An eight year old boy is looking for a job in New York City.

Director Harley Chamandy on ‘Where it’s Beautiful When It Rains’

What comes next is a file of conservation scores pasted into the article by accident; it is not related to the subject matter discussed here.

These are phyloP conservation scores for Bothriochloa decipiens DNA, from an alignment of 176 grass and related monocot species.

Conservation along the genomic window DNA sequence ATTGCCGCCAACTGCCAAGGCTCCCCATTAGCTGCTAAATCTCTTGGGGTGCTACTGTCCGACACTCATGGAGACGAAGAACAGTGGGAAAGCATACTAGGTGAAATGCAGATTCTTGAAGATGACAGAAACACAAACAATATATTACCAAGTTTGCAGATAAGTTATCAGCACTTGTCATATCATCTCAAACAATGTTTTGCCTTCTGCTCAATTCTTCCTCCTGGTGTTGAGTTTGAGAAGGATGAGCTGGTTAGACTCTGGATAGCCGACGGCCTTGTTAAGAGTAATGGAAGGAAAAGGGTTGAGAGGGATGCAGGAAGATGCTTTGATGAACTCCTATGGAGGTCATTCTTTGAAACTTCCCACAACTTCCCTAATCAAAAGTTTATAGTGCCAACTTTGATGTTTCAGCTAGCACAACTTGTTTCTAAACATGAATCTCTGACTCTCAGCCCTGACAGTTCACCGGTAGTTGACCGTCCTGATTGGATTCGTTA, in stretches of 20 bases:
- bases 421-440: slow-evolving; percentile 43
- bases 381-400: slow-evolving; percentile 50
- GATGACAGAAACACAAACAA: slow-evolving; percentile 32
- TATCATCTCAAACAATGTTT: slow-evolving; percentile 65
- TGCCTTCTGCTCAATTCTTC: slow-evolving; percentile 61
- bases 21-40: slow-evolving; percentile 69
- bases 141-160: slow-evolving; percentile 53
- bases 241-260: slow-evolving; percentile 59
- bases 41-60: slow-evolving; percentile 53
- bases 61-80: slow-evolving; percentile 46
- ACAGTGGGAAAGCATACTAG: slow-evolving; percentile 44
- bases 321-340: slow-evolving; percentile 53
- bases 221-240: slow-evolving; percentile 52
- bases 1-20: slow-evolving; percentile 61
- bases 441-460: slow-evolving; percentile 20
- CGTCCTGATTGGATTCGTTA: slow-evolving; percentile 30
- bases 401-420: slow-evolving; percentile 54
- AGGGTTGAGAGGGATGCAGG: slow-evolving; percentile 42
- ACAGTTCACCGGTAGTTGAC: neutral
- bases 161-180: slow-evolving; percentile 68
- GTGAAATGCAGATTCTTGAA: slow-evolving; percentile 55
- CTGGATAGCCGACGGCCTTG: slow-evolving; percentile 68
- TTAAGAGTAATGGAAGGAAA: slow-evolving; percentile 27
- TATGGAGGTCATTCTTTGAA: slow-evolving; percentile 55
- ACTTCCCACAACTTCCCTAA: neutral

Entirely street-casted and shot on Super16mm, Where It’s Beautiful When It Rains reflects on society’s obsession of fulfillment in success through work, any work, even if it not passionate work. Through a series of vignettes, this film follows Christopher, a precocious eight-year-old boy, as he aimlessly searches for a job in New York City. During his search, Christopher encounters a host of familiar characters from all walks of life: a stylish saxophonist in the park, a city tour guide, a ferry boat ticket salesman, a lounge pianist, and even a gorilla at the zoo. In our time, there is immense pressure on young people from day one to start searching for an appropriate career. This film takes the form of a lighthearted, absurdist commentary on this cultural state of affairs. At the end of the day, Where It’s Beautiful When It Rains is a reminder to slow down and live in the moment––an injunction to never lose sight of the childlike qualities that keep all of us young, curious, and filled with optimistic joy. We need to remember that the journey is more important than the destination. Just like Christopher, banging his chest in front of the gorilla, I ask the viewer to conquer and overcome the social conformities and to remember to be like a child again.